Judging Others

“When you Judge another, you do not define them, you define yourself” -Wayne Dyerclose-up-court-courthouse-534204

One of the most powerful prayers I ever prayed was only one sentence long:

“Lord, help me to see every human being that I encounter, through the eyes of Jesus Christ.”

This simple thought, this massive objective, changed my life…for the better in every way.

It was anything but easy, because to start to see others through His eyes, I first had to confront my own. How we perceive things with our eyes is a reflection of our character and inner being…and when I first looked honestly at myself, I didn’t like what I found. I had told myself that I was a good person—kind and caring—so when I caught myself judging others for their looks, their style, or their mannerisms, it wasn’t compatible with what I had wanted to believe about myself.

In psychology, there are fascinating and complex concepts, such as cognitive dissonance, cognitive polyphasia and confirmation bias, that have shown that all human beings hold conflicting beliefs, that our motivations and desires are often in opposition, and that we are very skilled at self-deception.

We can choose to confront these divisions–which means admitting that there are dark and ugly places within ourselves–or we can choose to continue to convince ourselves of things that are simply not true; we can sit in the discomfort of the tension of honesty or live in the bliss of a lie.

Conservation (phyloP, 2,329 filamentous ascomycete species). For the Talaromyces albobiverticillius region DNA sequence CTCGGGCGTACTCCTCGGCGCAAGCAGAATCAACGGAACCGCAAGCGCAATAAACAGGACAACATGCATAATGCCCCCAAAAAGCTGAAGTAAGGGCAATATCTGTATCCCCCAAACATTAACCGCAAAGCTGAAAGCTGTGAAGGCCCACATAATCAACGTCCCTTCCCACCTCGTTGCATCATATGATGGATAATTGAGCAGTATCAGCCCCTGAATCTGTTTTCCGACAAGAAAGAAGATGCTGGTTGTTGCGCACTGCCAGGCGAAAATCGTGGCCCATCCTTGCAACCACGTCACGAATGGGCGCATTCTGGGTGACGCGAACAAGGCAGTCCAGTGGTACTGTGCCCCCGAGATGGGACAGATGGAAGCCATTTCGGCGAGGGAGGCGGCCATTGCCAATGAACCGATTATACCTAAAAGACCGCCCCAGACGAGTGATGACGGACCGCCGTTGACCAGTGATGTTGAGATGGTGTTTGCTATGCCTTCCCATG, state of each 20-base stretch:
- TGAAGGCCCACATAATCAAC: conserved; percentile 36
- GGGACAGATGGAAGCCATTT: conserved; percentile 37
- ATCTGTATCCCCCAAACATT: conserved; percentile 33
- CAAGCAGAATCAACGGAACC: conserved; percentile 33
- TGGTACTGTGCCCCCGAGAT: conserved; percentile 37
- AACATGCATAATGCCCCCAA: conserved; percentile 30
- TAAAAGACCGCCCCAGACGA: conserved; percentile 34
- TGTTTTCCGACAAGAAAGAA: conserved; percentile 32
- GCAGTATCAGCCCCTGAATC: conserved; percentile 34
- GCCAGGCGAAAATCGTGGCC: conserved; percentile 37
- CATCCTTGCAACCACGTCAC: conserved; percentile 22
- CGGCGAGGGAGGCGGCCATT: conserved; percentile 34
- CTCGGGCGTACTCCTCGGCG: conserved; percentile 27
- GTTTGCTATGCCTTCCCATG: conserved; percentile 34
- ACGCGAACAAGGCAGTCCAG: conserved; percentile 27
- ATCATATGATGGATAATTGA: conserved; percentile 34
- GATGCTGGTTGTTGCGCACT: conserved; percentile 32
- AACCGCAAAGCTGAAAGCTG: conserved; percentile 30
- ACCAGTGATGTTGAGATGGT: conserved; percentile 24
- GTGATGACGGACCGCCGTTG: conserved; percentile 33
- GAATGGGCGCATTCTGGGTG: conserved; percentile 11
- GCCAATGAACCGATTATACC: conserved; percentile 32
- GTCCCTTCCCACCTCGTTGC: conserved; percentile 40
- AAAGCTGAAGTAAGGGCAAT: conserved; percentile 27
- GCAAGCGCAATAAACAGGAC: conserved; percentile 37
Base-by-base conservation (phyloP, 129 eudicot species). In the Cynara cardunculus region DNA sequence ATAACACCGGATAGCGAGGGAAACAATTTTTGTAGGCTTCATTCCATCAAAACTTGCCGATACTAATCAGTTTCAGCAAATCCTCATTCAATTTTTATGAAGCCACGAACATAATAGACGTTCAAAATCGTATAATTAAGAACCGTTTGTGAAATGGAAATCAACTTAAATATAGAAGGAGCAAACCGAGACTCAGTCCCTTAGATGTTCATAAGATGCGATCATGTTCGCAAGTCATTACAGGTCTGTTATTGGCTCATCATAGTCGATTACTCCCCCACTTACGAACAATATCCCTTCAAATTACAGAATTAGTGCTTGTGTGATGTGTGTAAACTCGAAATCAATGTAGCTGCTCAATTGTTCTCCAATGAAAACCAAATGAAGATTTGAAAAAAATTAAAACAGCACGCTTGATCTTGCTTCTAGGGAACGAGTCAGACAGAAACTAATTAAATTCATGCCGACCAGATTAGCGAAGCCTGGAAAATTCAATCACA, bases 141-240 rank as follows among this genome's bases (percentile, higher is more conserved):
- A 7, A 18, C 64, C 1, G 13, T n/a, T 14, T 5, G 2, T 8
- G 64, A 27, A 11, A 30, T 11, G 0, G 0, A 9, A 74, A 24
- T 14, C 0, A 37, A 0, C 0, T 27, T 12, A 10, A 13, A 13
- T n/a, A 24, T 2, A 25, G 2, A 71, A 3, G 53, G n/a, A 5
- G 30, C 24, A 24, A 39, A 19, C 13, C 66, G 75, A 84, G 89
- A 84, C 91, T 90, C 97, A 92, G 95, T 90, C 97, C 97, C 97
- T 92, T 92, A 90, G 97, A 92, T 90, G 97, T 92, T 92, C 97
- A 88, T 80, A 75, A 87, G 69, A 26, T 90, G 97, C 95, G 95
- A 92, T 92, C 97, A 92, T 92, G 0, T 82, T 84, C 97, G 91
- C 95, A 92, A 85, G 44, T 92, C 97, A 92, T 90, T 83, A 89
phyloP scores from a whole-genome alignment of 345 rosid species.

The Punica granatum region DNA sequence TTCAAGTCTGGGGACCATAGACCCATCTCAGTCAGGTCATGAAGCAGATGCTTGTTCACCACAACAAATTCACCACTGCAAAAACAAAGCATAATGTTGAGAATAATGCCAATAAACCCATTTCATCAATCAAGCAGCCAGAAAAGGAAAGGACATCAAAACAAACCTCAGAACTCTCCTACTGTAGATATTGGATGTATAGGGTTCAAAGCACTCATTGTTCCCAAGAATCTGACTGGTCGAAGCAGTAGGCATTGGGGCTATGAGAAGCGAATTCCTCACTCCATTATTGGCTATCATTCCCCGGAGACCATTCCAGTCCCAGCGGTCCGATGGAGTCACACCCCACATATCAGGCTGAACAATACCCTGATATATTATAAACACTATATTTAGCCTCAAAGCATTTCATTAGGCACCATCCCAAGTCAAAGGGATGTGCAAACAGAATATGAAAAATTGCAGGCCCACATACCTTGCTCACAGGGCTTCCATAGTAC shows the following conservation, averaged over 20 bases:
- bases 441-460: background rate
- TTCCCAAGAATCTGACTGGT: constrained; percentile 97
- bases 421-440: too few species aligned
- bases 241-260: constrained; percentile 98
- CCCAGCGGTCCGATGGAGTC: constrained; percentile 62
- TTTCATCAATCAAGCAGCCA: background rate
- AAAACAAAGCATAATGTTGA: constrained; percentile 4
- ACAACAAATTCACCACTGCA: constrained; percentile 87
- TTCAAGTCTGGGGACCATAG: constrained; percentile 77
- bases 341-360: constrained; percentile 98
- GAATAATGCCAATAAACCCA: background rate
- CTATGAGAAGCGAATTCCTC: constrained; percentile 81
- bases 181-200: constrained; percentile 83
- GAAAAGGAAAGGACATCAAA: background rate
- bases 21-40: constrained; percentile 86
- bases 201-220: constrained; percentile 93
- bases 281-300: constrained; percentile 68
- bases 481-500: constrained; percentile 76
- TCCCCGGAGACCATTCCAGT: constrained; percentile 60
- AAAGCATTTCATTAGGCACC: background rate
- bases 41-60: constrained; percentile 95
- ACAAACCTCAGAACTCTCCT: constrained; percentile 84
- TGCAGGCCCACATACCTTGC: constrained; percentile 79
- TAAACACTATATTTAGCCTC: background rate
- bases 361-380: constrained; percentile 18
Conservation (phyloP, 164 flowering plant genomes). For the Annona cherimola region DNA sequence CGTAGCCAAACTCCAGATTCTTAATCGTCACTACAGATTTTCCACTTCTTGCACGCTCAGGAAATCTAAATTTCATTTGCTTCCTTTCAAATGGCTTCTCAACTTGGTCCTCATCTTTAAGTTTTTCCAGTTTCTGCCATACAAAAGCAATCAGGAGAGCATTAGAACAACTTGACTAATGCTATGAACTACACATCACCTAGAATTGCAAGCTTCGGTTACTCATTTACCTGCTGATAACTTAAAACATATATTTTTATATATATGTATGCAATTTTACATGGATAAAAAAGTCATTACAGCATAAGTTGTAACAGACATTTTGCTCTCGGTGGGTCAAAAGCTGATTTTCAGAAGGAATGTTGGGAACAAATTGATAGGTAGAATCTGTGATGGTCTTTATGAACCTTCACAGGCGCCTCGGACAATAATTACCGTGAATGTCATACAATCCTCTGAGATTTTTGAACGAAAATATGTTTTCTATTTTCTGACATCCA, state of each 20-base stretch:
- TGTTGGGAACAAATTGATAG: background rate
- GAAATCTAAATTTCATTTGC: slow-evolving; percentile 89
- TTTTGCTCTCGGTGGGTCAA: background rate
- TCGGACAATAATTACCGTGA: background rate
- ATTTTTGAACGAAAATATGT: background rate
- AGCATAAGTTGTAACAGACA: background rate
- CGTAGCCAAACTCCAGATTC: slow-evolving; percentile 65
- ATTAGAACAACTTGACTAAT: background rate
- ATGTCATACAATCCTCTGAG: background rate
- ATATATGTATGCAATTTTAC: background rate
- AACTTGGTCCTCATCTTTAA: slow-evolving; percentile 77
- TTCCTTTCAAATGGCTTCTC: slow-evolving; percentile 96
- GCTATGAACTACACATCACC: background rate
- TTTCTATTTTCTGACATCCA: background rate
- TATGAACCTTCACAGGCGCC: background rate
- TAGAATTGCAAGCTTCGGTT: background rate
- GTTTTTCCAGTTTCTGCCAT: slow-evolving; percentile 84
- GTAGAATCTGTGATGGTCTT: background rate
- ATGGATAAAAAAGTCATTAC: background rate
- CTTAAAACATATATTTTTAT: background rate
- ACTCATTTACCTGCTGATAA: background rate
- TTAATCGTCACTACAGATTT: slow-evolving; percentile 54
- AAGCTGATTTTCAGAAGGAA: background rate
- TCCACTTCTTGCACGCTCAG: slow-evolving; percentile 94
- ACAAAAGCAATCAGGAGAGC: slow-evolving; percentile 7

I am thankful that I was able to take the hard look at myself and recognize that I was not yet the person I wanted to be. There was not condemnation in this realization, but rather hope. I had the opportunity to become better. I was capable of taking ownership of my life, my choices, and my behaviors. What’s interesting is that as soon as I recognized those unpleasant parts of myself, I began to see the incredible beauty in others. I had enough of my own sin, selfishness, and growth to focus on, that I didn’t have the energy to judge others for theirs. I simply accepted them. The more I did, the more I saw the beauty in diversity. I learned to LOVE each person’s uniqueness, and individual quirks became part of the loveliness of this life. How boring would this world be if we were all alike! I am grateful that I get to widen my experiences through knowing people that are not like me. My world became large and as I took in more of the beauty of the persons around me, that beauty made me more beautiful inside too.

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